Dr. Alfonso referred us to page 92 of the AVMA Euthanasia Guidelines here.


The value of the baby boas in the reptile hobby is estimated at potentially over $100,000. The litter of babies likely included rare color morphs known as “Red Dragon” and “Blood Albino,” some of which are known to sell for $5000 to $7500 each. Aside from just the value of this litter, the long-term value of the female boa as a breeder over the course of her lifetime must be considered. Regardless of the snake’s monetary value or the value of her offspring, owner Bill McAdam just misses his pet, Big Shirl.

“It was heart wrenching,” said Bill McAdam in a media interview. “That’s one snake that had a name because she was special,” he added.

Undeniable Facts Regarding the April 6 Killing of 35 Snakes

  1.  A Boa constrictor was misidentified and killed. This boa was completely legal to own in Florida as Boa constrictors are not on the FWC Prohibited Species list in Florida. The snake was 10-years-old and had been raised by the owner, Bill McAdam, since it was a baby. The boa was gravid (pregnant) with 32 fully-developed babies.
  2. 29 reticulated pythons and 5 Burmese pythons were also killed. All appeared healthy. All snakes were in locked cages. All snakes were microchipped, registered, and on documented inventory with FWC as the owner was in full compliance with the Conditional Species Permit rules before that program was terminated by FWC for these species in 2021.
  3. On February 7, 2022 (14 months prior to this incident), FWC visited Chris Coffee (owner of the 34 pythons that were killed) and cited him with several dozen counts for violations to the new Prohibited Species rules passed by FWC in 2021. During this February 2022 visit, FWC informed Coffee that he had to keep all of the snakes. He was not allowed to sell, rehome, or euthanize them.
  4. On February 7, 2022, FWC executed a constructive seizure. This FWC-issued constructive seizure meant the agency seized the property (snakes) but the property was left in the control of the owner (Coffee). Coffee had to keep and maintain, with no other option, the animals until FWC took final action (which was not until 14 months later). Basically, a constructive seizure means that property has been officially seized by law enforcement but they will come back to take physical possession at a later date.
  5. Chris Coffee fed, maintained, and humanely kept all of these pythons from February 2022 until April 6, 2023 (as ordered by FWC in February 2022). On April 6, FWC officers killed 34 of Coffee’s animals, many of which he hatched and raised, along with the misidentified boa constrictor.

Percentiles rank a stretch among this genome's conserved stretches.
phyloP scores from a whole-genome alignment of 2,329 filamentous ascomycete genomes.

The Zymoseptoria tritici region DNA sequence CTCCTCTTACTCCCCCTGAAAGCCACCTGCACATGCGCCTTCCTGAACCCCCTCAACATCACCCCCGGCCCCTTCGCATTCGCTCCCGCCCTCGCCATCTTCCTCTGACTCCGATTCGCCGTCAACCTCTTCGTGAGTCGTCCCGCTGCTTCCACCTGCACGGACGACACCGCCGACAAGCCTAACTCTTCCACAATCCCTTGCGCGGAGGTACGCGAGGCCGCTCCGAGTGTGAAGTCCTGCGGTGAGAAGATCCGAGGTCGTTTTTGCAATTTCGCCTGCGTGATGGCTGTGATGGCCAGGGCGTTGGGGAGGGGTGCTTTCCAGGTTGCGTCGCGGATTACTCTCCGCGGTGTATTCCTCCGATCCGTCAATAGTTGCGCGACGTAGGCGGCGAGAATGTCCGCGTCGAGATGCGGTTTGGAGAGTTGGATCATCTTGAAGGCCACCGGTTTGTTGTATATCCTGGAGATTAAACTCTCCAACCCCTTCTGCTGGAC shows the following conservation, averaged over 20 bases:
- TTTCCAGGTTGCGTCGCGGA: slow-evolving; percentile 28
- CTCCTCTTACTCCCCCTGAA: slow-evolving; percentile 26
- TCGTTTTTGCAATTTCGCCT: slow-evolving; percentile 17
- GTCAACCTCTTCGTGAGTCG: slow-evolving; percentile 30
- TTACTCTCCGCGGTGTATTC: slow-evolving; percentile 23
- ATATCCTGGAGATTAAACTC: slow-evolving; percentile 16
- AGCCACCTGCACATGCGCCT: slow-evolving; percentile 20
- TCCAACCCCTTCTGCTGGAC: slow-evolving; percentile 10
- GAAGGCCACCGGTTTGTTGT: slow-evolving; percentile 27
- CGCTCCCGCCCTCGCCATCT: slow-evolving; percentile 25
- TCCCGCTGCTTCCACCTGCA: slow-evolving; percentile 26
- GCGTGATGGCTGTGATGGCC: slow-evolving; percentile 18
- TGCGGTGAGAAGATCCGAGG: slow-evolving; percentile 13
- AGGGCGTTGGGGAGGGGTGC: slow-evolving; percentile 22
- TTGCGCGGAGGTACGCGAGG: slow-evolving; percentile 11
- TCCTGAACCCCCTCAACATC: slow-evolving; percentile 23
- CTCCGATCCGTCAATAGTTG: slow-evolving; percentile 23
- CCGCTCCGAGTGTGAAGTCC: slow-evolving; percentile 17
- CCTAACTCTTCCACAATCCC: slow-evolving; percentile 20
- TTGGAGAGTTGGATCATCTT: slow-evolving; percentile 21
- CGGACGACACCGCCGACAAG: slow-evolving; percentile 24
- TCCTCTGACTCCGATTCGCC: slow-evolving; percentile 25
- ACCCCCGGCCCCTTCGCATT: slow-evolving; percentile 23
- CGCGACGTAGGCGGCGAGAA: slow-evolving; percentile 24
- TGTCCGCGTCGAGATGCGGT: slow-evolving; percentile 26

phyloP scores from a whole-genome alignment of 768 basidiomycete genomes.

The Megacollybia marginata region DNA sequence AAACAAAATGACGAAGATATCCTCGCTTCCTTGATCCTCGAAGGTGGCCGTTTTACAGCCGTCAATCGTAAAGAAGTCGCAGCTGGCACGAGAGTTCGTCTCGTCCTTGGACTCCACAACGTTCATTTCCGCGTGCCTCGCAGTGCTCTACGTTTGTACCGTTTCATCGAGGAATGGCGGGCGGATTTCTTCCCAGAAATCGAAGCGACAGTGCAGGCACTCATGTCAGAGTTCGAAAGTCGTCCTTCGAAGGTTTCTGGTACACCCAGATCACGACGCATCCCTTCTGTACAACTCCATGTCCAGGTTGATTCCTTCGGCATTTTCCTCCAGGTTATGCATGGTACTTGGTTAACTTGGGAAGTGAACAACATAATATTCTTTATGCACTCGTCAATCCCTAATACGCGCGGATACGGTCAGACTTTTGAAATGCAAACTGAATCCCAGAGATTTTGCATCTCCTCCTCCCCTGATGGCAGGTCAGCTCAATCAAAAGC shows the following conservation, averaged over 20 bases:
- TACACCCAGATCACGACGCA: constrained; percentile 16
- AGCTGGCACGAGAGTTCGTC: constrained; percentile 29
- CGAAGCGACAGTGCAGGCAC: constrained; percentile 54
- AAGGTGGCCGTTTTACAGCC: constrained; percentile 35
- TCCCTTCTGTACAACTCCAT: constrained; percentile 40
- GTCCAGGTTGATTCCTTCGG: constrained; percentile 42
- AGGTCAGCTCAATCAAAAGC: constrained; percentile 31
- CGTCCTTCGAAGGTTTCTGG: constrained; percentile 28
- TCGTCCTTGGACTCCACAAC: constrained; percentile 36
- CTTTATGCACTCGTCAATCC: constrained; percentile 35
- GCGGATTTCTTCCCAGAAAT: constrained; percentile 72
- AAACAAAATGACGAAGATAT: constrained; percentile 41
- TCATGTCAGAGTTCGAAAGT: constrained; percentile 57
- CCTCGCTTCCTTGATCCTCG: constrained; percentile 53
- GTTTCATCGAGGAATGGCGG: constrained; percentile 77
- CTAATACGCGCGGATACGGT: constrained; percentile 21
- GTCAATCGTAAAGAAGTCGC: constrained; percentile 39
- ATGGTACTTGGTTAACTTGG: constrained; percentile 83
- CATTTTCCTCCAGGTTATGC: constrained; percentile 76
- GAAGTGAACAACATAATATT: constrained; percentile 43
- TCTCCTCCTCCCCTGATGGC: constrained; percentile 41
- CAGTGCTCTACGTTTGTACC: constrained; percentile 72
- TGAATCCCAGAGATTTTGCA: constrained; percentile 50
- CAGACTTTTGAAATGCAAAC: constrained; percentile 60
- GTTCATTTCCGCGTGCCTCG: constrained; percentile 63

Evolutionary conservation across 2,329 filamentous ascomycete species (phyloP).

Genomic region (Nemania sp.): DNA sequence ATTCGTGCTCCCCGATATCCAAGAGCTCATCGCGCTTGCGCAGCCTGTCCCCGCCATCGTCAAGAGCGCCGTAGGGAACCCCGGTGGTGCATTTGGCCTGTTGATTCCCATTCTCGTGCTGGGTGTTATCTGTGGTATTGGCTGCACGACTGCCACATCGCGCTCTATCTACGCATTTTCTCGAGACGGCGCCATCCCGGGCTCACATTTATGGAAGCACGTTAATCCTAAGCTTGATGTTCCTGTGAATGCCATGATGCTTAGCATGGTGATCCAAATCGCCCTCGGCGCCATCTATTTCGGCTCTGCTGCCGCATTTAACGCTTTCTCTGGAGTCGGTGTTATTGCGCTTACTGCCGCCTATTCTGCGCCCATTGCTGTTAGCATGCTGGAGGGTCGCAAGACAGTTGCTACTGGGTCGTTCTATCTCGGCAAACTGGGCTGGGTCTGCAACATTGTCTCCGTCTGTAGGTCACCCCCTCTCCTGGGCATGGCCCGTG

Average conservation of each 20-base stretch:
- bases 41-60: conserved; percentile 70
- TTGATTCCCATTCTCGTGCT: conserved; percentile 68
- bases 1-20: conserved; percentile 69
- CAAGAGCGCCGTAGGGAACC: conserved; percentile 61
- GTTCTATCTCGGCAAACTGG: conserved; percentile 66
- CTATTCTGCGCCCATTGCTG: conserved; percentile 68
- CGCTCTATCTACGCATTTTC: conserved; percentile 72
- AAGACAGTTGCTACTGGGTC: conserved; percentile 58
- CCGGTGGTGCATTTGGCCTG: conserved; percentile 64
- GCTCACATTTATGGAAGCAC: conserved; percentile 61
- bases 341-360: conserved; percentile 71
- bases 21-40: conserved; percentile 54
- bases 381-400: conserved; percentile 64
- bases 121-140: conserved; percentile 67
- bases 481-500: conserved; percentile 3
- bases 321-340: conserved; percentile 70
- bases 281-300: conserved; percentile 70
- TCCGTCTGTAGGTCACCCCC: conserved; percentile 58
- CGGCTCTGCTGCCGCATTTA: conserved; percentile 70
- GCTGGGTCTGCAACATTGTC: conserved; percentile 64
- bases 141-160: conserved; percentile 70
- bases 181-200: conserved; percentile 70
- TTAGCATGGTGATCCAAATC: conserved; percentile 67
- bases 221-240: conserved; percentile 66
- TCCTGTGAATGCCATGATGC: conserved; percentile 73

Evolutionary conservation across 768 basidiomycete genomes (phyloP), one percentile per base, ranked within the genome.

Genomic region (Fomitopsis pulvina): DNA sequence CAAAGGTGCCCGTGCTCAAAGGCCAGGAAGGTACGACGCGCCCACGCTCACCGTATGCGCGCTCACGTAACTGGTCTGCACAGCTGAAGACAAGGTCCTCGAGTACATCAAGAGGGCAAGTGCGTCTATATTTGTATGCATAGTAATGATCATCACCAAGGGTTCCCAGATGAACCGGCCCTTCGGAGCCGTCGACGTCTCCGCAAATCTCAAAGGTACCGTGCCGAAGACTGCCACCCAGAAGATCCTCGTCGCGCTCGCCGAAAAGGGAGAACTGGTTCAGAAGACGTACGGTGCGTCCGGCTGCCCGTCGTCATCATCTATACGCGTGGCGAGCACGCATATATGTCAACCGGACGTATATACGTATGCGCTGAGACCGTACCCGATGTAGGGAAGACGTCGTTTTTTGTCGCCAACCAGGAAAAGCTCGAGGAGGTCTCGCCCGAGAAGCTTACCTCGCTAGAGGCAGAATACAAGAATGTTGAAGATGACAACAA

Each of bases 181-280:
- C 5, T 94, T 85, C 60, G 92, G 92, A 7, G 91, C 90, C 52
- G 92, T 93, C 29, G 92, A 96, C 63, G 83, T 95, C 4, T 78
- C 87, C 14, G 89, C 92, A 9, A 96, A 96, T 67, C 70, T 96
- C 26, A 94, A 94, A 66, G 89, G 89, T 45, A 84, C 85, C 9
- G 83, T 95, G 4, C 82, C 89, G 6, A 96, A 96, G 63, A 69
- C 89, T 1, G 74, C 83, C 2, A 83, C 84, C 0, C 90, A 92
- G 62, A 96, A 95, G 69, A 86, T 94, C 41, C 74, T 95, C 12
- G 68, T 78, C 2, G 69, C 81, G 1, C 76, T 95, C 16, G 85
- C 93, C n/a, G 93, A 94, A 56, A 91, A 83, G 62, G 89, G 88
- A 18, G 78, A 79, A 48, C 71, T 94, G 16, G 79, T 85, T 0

6. 29 of the snakes killed were reticulated pythons. Reticulated pythons ARE NOT an invasive species in Florida and this has been misreported in many media articles.
  7. These pythons were killed because FWC moved the species from Conditional Species to Prohibited Species. Licensed individuals who had been raising, breeding and selling (only to out-of-state buyers or other Florida Conditional Species Permit holders) for many years were not grandfathered. FWC did not allow snake breeders and sellers to keep any of the snakes, even as non-breeding pets. These Conditional Species owners had only 90 days to sell, euthanize, or rehome all of their animals. Coffee had sold most of his snakes within the 90 days but not all of them. When the Prohibited Species rules passed, some exhibitors and zoos were allowed to keep some animals now listed as Prohibited Species, but snake keepers and breeders were NOT allowed to be grandfathered.
  8. The 34 pythons owned by Chris Coffee were being kept at a facility owned by Bill McAdam (owner of the killed boa constrictor). Coffee informed FWC that this is where the snakes were housed.
  9. On April 6, the one-step process utilized was inhumane and unlawful. The officers failed to complete a two-step process but even this two-step process is intended only for emergency and “in the wild” purposes. This situation did not require the snakes to be killed in this manner, or at all.
  10. The FWC officers did not follow the two-step process for humanely killing reptiles as stipulated by FWC that is even publicly posted on its own website. The officers only performed Step 1 and never completed the humane process by carrying out Step 2. This protocol is posted at:
  11. The camera that filmed the killing of the snakes was not a hidden camera and the FWC officers were made aware that the camera was filming.

Video footage shot by Chris Coffee documenting the FWC massacre may be viewed on the USARK FL YouTube channel here:

For background on this story, see original press release at: